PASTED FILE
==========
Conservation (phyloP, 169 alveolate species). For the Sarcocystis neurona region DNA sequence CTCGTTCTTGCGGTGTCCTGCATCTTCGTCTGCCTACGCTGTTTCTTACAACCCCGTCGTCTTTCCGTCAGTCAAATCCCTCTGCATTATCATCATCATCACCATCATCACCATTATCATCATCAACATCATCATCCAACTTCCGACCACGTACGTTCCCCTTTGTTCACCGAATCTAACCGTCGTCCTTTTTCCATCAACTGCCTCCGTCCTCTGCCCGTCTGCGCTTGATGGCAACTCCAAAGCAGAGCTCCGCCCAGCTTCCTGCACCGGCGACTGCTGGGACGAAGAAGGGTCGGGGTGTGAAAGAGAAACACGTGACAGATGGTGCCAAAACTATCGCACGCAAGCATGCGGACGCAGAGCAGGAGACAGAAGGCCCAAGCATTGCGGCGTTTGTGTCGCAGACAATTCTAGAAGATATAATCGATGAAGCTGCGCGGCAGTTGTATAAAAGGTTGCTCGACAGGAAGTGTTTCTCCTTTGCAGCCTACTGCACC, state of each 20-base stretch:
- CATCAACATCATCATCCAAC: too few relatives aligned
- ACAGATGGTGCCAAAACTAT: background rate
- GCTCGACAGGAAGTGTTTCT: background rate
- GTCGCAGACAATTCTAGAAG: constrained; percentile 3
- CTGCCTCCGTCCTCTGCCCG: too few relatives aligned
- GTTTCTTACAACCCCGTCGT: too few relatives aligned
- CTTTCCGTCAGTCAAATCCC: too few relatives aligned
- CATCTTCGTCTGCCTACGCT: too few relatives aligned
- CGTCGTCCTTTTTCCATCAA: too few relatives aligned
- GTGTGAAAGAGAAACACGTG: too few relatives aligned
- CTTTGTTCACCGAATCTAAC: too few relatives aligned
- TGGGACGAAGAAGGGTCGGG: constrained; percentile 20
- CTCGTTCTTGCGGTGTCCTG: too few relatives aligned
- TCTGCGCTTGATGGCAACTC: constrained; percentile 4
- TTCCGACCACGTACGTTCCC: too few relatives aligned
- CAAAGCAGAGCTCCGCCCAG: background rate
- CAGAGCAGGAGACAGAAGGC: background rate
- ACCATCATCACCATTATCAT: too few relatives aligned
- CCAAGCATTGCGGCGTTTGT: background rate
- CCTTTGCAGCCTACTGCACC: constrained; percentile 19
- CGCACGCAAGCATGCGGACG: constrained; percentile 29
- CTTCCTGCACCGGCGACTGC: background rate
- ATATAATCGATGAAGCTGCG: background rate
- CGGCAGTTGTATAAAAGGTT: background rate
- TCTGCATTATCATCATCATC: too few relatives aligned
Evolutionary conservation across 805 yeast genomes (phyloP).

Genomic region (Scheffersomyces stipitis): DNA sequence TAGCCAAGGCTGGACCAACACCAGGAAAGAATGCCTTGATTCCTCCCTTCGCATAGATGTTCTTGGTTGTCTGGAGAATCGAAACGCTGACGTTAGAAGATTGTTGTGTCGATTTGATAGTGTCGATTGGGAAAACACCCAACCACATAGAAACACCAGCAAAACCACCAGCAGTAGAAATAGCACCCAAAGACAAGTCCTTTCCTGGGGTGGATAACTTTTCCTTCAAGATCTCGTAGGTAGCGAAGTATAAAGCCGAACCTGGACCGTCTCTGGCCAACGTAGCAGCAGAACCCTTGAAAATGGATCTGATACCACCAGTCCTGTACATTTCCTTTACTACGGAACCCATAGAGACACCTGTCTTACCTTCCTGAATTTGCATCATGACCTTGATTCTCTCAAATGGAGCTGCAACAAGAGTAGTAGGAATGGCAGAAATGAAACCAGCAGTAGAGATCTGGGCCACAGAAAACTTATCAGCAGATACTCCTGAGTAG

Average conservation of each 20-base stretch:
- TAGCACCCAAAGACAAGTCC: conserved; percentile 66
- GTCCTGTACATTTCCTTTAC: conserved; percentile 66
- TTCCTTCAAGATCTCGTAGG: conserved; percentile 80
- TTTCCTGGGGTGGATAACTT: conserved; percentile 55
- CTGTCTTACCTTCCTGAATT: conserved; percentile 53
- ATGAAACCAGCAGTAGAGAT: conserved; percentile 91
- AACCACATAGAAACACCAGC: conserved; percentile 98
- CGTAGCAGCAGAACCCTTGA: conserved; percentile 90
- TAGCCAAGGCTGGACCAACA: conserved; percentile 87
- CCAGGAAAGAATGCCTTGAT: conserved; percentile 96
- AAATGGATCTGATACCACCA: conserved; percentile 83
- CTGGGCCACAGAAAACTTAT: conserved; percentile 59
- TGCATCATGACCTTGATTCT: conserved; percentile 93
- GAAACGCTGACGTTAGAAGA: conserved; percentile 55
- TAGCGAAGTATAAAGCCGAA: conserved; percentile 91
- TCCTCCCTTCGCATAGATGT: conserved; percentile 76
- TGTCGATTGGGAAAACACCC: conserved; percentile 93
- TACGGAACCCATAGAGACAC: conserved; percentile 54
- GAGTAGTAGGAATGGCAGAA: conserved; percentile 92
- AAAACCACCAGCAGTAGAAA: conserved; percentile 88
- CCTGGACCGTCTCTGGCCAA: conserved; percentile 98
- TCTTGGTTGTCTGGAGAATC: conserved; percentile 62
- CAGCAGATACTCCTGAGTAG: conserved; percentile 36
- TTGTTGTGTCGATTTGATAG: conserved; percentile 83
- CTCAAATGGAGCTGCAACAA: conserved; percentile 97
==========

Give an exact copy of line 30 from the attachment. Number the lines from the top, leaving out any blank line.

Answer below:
- TAGCACCCAAAGACAAGTCC: conserved; percentile 66